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Windows xp for dummies - Rahbone A.

Rahbone A. Windows xp for dummies - Hungry minds , 2001. - 430 p.
ISBN: 0-7645-0893-8
Download (direct link): microsoftwind2001.pdf
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Creating, deleting, or changing a user account
Only administrators may create or delete user accounts. Sorry. If you don’t see your name on the Welcome screen, you must log on as a guest. (And some computers don’t even offer a guest account. That’s up to the administrator, too.)
If you’re an administrator (and if you’re not, don’t bother reading any further), feel free to create a limited user account for everybody who’s going to use your computer. That gives them just enough control over the computer to keep them from bugging you all the time, yet it keeps them from accidentally deleting any important files.
j To create, change, or delete a user account, click the Start button, choose the Control Panel, and select User Accounts. A window pops up, as shown in Figure 9-3, that’s seen only by administrators. Here’s a rundown on the different tasks available.
Change an Account: The most encompassing of the options, this lets you change an account’s name, picture, password, or type. (You can upgrade a user’s account to administrator if you’re tired of handling the computer by yourself, for instance.) Click here to delete an account, as well.
Create a New Account: Click here to create accounts for other computer users. You choose a name and whether the user is to have an administrator or limited account.
Chapter 9: Sharing It All on the Network
it User Accounts
Figure 9-3:
Only administrators can choose the Control Panel’s User Accounts icon to change, create, or delete user accounts.
Learn About
2] User accounts [jj] User account types 2] Switching users
Pick a task...
f^| Change an account ^
P»| Create a new account
[^~| Change the way users log on or off
or pick an account to change
Andy Rathbone HP5- Clippy
Computer administrator Limited account
Kitty A V Guest
jJ Limited account ft I li. Guest account is on
ajj Limited account ' • ^ Passwordprotected
Change the Way Users Log On and Off: This one’s a little more complicated, because it brings up two options, described here:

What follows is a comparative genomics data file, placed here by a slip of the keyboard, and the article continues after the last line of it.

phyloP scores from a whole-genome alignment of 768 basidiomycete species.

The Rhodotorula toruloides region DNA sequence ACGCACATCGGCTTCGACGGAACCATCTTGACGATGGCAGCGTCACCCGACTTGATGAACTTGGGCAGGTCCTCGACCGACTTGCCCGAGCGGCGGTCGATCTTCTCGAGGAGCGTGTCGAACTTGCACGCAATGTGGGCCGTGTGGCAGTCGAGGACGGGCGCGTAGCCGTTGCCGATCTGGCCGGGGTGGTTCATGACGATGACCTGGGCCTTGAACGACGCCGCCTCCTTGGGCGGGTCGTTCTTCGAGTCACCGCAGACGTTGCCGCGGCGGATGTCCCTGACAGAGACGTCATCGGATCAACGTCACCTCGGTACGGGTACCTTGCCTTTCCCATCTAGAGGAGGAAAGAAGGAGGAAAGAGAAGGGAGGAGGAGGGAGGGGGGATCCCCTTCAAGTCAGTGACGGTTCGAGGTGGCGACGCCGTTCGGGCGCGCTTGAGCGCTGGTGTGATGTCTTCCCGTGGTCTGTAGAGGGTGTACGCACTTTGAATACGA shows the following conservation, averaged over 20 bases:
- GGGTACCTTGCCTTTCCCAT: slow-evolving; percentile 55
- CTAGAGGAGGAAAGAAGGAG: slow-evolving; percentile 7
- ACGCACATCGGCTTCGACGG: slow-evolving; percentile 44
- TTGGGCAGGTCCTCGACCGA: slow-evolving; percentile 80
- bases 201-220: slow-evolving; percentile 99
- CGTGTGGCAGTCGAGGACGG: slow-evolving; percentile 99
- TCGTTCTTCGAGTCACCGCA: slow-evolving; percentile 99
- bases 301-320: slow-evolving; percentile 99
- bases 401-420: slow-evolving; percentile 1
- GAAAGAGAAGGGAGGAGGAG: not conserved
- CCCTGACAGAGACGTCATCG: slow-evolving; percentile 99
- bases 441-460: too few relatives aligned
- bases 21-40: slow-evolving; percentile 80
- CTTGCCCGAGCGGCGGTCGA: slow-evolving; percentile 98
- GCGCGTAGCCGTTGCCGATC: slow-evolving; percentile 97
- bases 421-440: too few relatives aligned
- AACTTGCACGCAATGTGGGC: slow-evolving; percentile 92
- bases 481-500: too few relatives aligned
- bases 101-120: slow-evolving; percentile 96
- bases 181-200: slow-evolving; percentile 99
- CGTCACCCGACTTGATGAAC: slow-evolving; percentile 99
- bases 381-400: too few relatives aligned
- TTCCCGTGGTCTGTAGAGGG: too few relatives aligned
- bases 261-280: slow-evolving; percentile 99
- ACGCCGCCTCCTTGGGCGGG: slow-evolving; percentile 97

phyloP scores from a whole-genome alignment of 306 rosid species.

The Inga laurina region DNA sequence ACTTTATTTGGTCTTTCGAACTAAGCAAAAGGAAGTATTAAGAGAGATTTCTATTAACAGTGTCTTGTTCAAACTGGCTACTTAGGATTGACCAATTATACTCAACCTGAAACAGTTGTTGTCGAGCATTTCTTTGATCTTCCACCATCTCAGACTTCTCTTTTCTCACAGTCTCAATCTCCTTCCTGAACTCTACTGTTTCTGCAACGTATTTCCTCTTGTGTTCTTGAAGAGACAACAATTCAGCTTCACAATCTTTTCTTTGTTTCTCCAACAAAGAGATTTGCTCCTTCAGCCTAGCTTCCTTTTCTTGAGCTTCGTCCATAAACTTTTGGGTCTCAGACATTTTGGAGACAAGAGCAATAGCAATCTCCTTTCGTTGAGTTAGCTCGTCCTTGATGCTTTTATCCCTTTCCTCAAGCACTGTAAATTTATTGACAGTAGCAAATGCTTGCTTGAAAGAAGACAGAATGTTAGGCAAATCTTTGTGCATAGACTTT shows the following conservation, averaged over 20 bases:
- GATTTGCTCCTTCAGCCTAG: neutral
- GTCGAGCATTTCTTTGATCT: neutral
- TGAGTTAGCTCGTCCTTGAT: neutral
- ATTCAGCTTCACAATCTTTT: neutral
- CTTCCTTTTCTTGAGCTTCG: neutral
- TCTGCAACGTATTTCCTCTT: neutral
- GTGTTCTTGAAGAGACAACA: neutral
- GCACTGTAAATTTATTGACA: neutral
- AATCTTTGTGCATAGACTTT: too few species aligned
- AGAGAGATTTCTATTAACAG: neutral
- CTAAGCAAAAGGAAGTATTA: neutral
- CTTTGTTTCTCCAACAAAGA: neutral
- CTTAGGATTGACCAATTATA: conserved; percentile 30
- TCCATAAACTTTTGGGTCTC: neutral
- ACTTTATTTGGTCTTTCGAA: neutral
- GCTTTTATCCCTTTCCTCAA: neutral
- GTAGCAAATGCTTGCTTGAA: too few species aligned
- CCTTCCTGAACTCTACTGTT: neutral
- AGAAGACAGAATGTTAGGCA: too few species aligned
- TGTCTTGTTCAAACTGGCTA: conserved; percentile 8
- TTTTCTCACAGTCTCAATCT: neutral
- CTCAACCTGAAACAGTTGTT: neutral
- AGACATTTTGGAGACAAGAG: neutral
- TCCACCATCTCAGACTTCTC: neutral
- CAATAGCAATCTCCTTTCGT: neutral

A Use the Welcome Screen: Normally, people log on by clicking their names on the Welcome screen. Removing the check mark in this box turns off the Welcome screen. Instead, people must type their name and password into little boxes in order to log on. Why? This method is more secure — without the Welcome screen, nobody can tell which people have accounts on the computer. Turning off the Welcome screen also turns off Fast User Switching, described next.
A Use Fast User Switching: Windows XP usually lets users switch back and forth quickly and easily. When they switch back on, their open programs are just the way they left them. (See the previous section ‘Switching quickly between users” for more information.) Removing the check mark in this box turns off the Fast User Switching for all users. Instead, they must log off, saving their work in the process, before another user may log on.
Chapter 9: Sharing It All on the Network
A password, please
There's not much point to having a user account if you don't have a password. Without one, anybody can click your account on the Welcome screen. Windows will think that person is you and will let him or her delete or snoop through your files.
Administrators, especially, should have passwords, or anybody can log on as an administrator, peek into every user's files, or completely sabotage the computer.
To create or change a password, open User Accounts from the Start menu's Control Panel and choose Create a Password. Make up an easy-to-remember password to type into the first box and then retype the same word into the box below it. (That eliminates the chance of typos.)
In the third box, type in a clue that helps you remember your forgotten password. Make sure the clue only works for you, though. Don't choose "My hair color," for instance. Instead, choose "My cat's favorite food" or "The actor on my favorite TV show." And don't be afraid to change the password every once in a while, too. You can find more about passwords at the beginning of Chapter 4.
Finally, create a Password Reset Disk. That way, if you forget your password, and your hint's not helping you remember it, you can insert your Password Reset Disk as a key. Windows XP will let you in, and all will be joyous. (But if you lose the Password Reset Disk, you have to beg for mercy from the administrator. And be sure to change your password so nobody can use your lost Password Reset Disk to break in.).
Skip the Rest of This Unless You Have or Want a Network
A network is just two or more computers that have been connected so that they can share information. But computer networks have more subtleties than nervous high schoolers on their first date.
For example, how do you tell if a computer is on a network? Who’s allowed on the network? Which computers are on the network? Are all parts of Computer A available to Computer B? Should networked computers be allowed to kiss without passwords?
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